I ran across an article where the above statement was found in a release tarball. LOL! Who does something like this? Predictably, this oddity was found when the article's author tried to build said tarball and the compiler promptly went into cardiac arrest. If you're not a developer, imagine telling someone the literal meaning of up is "not down". Such nonsense makes computers, and developers... angry.

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Whenever outsmarting the game is punished, that's bad game design. So I'm completely with you on this one.

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Remember: Argue the point, not the person. Remain polite and constructive. Friendly forums have friendly debate. There's no shame in being wrong. If you don't have something to add, don't post for the sake of it. And don't be afraid to post thoughts you are uncertain about, that's what discussion is for.
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Pet threads, everyone has them. I love imagining Gods, Monsters, Factions and Weapons.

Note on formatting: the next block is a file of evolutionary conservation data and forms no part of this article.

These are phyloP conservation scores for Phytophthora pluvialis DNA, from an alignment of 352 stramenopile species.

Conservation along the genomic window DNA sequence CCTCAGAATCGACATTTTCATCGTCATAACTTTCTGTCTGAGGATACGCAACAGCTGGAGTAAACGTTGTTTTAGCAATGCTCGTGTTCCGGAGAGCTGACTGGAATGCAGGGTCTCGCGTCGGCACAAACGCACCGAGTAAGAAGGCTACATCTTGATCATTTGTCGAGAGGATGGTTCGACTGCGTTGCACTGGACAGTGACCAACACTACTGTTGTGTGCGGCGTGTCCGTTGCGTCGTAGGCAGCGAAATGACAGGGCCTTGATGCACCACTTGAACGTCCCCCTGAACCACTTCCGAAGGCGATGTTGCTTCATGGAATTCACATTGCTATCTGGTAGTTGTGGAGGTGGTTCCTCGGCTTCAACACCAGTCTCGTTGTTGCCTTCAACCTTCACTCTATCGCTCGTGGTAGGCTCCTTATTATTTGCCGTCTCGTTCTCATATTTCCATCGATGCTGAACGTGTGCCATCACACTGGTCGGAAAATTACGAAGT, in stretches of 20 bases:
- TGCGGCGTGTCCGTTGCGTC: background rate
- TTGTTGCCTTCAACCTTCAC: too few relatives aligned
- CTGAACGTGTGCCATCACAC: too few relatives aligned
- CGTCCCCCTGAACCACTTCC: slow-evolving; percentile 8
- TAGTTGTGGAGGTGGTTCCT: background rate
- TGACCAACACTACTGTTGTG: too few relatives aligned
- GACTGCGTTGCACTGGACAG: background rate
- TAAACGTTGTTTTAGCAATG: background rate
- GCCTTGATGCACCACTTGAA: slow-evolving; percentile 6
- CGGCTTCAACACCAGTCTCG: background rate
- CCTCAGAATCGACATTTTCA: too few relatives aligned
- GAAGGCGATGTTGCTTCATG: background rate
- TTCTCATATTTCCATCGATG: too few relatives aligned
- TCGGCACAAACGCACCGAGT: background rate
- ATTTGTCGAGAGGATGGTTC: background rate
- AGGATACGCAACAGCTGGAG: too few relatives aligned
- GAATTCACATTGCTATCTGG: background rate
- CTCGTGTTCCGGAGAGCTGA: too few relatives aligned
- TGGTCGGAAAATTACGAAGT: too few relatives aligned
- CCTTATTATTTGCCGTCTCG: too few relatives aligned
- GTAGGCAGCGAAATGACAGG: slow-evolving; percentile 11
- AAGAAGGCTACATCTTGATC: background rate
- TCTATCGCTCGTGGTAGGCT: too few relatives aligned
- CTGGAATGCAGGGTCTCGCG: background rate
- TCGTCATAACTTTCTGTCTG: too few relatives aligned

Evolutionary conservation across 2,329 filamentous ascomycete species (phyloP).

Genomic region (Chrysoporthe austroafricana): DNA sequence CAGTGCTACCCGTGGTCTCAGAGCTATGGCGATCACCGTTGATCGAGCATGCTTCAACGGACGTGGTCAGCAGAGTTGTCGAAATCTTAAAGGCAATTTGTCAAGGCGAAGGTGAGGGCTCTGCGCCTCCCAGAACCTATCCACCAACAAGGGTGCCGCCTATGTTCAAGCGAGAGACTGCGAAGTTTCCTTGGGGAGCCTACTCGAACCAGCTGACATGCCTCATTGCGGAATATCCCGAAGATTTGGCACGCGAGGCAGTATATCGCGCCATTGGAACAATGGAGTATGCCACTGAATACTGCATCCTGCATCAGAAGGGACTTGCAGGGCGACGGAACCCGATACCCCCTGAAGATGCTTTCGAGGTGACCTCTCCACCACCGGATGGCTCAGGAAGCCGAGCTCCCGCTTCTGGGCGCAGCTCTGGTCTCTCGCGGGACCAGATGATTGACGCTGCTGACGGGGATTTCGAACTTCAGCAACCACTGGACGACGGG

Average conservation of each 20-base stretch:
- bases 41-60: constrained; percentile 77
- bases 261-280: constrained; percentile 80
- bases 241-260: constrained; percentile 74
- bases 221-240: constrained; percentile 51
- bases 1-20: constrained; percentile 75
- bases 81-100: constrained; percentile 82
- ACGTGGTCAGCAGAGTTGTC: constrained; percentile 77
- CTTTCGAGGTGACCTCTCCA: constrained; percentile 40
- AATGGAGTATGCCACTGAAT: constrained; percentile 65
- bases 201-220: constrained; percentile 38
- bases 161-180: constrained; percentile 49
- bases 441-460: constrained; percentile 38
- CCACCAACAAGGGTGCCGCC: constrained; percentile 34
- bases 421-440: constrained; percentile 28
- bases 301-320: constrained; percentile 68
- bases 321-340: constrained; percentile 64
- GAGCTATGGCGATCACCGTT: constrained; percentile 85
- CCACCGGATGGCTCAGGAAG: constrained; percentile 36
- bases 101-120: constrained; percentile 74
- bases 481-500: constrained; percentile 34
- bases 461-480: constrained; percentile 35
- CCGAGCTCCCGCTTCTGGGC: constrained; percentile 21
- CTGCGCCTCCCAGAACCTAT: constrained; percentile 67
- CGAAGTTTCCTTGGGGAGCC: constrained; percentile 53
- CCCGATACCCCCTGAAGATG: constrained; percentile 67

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One of the funniest moments in KotOR 2 was going into the alien bar with an atmosphere hostile to humans. You were told that just wearing a gas mask wouldn't be enough - you'd actually have to get a space suit. Eventually, for reasons of plot, the PC has to run in there sans space suit and promptly collapses until your mentor teaches you a special jedi breathing power thing that if you kept using would prevent the atmosphere from being harmful.

 

However, the way they represented the effect of the atmosphere in-game if you didn't use the technique was by constant poison damage. The gas mask item (which you would probably have at least one of because you needed it earlier) gave you immunity to poison damage. So the gas mask that wouldn't protect you protected you entirely.

 

I seriously loved KotOR 2, but that was one of the most ridiculous things ever.